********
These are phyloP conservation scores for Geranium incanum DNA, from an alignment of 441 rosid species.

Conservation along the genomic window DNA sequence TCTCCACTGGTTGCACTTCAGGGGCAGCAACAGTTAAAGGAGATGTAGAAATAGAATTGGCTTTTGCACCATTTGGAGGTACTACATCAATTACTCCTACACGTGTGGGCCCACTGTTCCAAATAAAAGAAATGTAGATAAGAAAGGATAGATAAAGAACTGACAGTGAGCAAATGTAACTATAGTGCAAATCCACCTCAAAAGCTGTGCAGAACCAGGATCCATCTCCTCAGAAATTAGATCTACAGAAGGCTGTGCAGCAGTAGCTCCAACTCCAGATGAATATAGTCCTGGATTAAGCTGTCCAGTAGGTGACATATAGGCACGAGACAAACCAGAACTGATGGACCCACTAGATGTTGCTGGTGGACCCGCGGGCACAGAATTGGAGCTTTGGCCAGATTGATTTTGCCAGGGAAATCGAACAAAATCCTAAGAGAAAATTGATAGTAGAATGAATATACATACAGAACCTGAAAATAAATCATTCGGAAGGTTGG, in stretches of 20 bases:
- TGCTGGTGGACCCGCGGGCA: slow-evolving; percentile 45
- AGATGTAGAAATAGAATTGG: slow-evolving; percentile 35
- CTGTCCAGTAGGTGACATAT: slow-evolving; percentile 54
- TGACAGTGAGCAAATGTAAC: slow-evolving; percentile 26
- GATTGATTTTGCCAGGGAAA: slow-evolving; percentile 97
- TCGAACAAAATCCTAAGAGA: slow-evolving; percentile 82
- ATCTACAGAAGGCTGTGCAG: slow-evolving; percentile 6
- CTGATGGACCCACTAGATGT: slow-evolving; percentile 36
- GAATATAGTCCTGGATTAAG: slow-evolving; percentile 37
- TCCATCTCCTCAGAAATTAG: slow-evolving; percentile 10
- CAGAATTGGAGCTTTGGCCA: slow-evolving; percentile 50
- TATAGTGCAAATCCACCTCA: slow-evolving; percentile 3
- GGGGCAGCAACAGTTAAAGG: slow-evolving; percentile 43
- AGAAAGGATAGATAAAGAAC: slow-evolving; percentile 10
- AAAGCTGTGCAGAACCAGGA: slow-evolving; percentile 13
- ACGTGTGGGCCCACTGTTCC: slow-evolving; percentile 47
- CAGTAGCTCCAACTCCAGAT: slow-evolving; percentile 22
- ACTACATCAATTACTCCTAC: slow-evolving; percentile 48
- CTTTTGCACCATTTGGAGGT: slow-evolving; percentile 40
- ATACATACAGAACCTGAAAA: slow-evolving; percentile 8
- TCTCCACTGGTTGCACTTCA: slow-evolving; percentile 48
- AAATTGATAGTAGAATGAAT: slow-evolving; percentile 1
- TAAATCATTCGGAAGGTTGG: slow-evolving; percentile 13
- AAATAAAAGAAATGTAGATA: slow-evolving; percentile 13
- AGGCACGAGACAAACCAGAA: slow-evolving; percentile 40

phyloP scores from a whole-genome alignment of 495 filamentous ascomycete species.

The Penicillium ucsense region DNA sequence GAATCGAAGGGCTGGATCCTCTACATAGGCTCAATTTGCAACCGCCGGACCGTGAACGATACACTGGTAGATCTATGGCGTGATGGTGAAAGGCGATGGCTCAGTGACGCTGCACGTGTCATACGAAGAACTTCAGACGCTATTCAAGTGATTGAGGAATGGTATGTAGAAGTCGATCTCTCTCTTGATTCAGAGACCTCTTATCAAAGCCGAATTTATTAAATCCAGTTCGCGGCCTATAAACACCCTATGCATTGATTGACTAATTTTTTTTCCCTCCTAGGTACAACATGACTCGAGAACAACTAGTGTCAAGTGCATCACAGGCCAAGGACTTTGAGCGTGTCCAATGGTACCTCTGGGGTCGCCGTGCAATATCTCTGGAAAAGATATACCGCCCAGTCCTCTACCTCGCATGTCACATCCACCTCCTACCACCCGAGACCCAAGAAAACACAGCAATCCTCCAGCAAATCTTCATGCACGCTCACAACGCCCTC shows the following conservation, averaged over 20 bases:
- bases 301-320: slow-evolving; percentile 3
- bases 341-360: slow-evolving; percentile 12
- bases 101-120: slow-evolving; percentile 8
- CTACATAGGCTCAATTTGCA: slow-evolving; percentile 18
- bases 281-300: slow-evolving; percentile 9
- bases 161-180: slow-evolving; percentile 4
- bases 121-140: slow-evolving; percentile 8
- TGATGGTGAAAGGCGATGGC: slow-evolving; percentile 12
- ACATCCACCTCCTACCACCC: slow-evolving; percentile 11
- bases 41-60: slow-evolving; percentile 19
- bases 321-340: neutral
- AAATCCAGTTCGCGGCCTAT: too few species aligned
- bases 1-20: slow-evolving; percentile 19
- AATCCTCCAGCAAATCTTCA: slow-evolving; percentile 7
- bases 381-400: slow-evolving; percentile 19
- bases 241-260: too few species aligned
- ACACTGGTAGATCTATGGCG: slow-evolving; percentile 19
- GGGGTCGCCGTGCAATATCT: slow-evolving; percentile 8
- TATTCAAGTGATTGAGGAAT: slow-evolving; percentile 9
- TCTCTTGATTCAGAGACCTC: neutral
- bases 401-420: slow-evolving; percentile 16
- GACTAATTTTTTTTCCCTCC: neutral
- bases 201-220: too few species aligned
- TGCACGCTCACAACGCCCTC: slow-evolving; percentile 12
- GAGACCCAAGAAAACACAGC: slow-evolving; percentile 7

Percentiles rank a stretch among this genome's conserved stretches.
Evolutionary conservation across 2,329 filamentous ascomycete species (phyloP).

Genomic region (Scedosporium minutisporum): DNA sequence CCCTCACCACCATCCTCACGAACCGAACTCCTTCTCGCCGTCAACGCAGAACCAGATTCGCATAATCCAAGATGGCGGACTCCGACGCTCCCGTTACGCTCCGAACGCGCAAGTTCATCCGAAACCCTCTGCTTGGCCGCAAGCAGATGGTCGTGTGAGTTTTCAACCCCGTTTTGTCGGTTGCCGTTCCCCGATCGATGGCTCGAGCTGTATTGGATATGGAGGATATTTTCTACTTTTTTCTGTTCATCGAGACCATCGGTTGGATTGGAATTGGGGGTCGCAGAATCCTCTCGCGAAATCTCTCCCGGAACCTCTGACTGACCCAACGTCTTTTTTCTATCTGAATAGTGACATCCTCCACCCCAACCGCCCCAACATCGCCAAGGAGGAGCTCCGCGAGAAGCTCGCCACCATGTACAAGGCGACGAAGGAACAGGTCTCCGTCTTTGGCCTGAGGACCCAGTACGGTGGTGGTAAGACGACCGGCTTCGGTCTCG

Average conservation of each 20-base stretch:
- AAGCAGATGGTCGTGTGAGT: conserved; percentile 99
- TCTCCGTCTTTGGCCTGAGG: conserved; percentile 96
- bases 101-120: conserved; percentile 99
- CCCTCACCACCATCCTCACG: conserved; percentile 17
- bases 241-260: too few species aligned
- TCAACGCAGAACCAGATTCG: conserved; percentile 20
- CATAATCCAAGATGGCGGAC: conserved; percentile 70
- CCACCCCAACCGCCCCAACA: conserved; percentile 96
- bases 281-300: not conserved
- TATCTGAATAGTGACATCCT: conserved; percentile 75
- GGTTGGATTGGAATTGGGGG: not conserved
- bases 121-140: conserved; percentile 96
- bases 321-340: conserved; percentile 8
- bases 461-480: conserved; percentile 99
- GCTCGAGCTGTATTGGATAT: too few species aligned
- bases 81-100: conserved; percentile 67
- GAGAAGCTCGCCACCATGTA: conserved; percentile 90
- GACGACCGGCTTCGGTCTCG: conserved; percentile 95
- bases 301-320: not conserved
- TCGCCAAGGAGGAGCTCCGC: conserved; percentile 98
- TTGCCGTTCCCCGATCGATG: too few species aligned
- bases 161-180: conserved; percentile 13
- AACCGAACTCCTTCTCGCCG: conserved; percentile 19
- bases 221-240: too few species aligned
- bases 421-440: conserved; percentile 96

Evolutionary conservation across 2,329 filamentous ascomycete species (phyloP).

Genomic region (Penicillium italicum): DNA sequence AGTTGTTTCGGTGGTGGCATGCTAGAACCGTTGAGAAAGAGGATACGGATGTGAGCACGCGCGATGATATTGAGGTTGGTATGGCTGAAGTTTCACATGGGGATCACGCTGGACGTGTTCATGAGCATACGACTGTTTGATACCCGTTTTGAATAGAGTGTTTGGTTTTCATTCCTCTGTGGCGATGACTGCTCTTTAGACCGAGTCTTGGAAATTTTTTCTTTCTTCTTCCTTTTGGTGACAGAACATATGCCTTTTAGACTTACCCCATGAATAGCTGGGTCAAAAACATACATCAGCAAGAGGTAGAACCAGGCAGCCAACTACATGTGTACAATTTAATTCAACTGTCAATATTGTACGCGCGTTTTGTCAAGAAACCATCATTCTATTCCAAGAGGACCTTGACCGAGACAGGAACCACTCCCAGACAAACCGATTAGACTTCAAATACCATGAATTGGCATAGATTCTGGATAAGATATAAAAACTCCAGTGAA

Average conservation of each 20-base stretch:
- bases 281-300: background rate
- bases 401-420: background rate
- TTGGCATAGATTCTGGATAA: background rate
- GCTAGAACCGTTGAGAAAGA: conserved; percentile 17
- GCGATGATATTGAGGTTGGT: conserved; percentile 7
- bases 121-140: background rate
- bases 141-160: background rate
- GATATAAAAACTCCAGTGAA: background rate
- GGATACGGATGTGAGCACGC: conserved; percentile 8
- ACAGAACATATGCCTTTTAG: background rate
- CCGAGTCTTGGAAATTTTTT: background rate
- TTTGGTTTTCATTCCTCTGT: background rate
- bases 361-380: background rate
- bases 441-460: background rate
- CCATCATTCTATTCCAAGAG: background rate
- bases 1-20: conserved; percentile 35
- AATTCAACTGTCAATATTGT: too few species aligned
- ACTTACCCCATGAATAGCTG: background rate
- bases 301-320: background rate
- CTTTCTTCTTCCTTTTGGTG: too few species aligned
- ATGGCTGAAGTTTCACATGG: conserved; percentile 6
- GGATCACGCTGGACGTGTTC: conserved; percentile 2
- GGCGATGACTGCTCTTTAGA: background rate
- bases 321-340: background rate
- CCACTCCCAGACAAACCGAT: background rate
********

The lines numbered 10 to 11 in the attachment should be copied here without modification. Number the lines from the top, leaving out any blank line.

- CTGATGGACCCACTAGATGT: slow-evolving; percentile 36
- GAATATAGTCCTGGATTAAG: slow-evolving; percentile 37